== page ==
Introducing New Food to your Birds .

The importance of position effects.

Gary Fitt, Brisbane.

Whenever we introduce new foods to our birds it can take time for some species to sample the new item and become familiar with its taste and texture. Some species readily accept anything new; Parrot finches or canaries are good examples, but many species are more finicky and take time to adapt.

In an earlier article on this topic Mike Fidler discussed the various techniques that can be used to introduce your birds to new foods, including supplements such as those from NFB –website- Introducing-New-Food”. There is also a short video on the topic on the NFB website  introduction of new foods. Here I explore an unusual factor you might need to consider when getting birds to try something new.

I have been using NFB supplements – PRIMA and MICRONUTRIENTS – for about 4 years with several of my aviaries. My daily feed consists of multiple choices of softfoods (frozen green seed + supplements), livefoods (maggots and mealworms), greenfoods and other food types.

These are fed in a tray on a ledge about 1.1 metres above the ground just inside a feeding door. Birds in most of my aviaries are happy to take their daily treats this way. Birds such as Parrot finches, longtails, or crimsons will eat anywhere you place their food.

However, during early 2017 I set up one of my 10 breeding aviaries with 4 pairs of Pictorellas and 4 pairs of White eared Masks. Surprisingly this aviary didn’t seem to touch it’s dish of frozen green seed mixed with PRIMA and MICRONUTRIENTS, where as every other aviary did. What was going on? I decided to experiment to find out.
I recalled that Pictorellas in particular feed on the ground and as Mike had mentioned previously some birds have a positional preference for where they feed. In the wild some species feed on the seed heads of growing grasses and are agile at perching on vertical stems to access the seeds (Yellowrumps, Chestnuts, Stars, Crimsons, Siskins all do this well). Others feed on fallen seed on the ground (Blackthroats, Painted, Pictorellas among others). So I tried placing their dish of frozen green seed and supplements on the ground, near their tub of crickets. Bingo, they ate the seed and supplement. I then decided to conduct a series of experiments to measure how much of the green seed and supplement was consumed in the two positions. I placed a measured amount of supplement mix (15-18 gms) into two dishes and placed one on the ledge and one on the floor and left for 24 hours. I then reweighed the remaining food in each tray. Because the frozen green seed/supplement mix is moist, part of the weight change over 24 hours could have simply been due to themix drying out. So I used a third dish as a control which also had a measured amount of supplement mix but simply sat outside the aviary. Any weight change of this dish was due to drying and I used that amount to adjust the final weights of the two test trays. So I was able to calculate % consumption of the supplement mix adjusted for natural weight loss in the two positions.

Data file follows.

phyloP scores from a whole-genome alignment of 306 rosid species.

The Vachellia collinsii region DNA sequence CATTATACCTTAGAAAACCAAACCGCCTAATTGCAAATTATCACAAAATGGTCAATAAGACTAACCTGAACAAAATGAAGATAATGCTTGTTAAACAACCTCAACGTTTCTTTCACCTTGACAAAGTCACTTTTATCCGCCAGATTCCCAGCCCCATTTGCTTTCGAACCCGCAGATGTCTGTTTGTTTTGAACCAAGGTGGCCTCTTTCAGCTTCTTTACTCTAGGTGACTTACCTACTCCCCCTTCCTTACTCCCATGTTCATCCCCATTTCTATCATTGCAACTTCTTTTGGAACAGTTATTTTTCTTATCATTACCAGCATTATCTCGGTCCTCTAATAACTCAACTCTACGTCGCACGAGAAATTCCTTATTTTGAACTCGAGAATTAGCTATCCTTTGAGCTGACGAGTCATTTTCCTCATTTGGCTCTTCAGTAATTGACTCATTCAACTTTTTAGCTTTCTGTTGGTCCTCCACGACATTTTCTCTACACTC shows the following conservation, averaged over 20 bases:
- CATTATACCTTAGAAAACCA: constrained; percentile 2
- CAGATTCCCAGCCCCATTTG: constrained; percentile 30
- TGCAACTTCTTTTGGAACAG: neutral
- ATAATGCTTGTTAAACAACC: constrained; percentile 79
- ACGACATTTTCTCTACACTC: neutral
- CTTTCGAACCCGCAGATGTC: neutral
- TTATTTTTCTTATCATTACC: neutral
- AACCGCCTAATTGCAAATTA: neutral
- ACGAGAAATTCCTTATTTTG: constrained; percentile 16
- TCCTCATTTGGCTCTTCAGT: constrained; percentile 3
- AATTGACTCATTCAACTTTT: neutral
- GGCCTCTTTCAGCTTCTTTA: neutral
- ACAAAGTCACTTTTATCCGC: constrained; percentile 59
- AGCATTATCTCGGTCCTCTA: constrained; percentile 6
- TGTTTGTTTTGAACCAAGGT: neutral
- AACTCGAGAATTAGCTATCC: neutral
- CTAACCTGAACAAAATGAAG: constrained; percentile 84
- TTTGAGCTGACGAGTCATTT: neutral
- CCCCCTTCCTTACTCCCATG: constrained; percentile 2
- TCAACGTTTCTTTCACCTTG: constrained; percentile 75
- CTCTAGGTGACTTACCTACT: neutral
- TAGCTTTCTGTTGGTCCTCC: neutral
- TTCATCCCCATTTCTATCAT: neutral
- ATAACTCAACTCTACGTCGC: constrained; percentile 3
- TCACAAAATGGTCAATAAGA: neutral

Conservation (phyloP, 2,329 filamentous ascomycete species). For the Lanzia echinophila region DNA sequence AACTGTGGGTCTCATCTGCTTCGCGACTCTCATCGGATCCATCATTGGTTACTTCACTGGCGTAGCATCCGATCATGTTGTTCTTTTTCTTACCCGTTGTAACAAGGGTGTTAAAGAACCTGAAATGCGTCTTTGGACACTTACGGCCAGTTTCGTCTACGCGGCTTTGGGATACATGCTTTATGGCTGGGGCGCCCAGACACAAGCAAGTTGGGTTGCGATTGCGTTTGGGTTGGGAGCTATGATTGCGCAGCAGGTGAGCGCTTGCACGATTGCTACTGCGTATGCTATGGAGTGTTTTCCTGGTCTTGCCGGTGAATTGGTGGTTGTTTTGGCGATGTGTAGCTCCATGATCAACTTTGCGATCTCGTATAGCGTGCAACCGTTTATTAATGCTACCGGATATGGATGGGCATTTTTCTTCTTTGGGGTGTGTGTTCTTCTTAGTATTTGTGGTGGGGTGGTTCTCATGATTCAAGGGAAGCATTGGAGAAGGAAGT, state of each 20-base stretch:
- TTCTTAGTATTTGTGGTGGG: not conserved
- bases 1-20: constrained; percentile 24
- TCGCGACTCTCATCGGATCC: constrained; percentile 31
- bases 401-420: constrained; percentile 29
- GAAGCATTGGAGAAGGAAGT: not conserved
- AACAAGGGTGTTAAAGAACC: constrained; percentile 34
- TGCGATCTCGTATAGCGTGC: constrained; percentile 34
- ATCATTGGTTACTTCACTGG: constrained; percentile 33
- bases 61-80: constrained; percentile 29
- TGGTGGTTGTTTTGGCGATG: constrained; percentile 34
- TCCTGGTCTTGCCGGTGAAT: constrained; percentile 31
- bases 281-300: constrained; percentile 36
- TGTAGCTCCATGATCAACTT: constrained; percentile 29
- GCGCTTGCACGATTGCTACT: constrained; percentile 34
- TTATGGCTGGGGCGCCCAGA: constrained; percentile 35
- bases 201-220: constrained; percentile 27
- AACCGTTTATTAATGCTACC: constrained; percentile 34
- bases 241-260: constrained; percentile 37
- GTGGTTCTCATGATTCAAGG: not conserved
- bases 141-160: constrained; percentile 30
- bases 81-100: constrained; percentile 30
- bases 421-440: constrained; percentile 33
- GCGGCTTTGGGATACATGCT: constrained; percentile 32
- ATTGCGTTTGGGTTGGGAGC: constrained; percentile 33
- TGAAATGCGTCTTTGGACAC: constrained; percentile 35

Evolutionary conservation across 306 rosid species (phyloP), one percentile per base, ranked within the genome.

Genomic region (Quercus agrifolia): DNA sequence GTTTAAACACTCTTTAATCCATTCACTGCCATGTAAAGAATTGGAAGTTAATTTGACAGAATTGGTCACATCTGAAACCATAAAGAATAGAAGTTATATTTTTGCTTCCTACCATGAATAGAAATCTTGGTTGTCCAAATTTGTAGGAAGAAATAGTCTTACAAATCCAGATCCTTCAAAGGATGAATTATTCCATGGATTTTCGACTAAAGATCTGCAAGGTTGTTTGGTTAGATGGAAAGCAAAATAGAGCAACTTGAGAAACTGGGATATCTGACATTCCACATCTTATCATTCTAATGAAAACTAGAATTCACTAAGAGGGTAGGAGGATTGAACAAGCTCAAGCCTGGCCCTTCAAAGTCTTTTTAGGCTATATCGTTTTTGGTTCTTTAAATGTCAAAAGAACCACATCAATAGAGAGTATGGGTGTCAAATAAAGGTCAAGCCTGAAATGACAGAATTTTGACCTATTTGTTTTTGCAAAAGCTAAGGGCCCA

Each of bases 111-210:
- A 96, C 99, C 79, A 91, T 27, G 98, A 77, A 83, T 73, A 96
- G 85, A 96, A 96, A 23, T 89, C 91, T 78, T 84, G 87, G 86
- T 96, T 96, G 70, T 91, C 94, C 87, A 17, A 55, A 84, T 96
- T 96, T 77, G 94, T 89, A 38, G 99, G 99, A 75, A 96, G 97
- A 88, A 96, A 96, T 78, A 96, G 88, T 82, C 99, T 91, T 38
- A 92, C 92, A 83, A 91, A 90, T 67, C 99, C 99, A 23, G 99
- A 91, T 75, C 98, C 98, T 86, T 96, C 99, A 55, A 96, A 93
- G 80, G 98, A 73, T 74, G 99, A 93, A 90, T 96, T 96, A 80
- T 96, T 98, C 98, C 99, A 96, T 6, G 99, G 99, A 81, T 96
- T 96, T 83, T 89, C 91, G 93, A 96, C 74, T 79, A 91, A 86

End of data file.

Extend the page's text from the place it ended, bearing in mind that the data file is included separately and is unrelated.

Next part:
This simple experiment was repeated on 12 occasions from April 2017 to January 2018 to see how consistent the difference was. The figure below shows the results, with % consumption up on the ledge in blue and on the ground in orange. Obviously the rate of consumption will vary over time depending on whether the birds are breeding and how many there are in the aviary.

It is clear that consumption was greatest on every occasion from the food dish on the ground with between 30% and 75% of the food consumed as measured by weight change. By contrast the consumption from the dish on the ledge was always lower and ranged from 0% to 40% consumption. There were occasions where quite a bit was consumed on the ledge, but it was never more than 50% of what was consumed on the ground. Averaged over all the trials the daily consumption was 17% on the ledge and 60% on the ground.

So there was a strong positional effect of where these birds preferred to feed on supplements and this continued for many months and continues to this day (August 2018). The birds have not progressively adjusted to taking supplements on the ledge. Clearly this is another factor you might need to work on when getting your birds to try new foods. For some species it could be an important factor to consider.

The interesting thing about this aviary is that the Pictorellas, Masks and Jacarinis were quite happily consuming maggots on the ledge, but clearly like their softfood on the ground.





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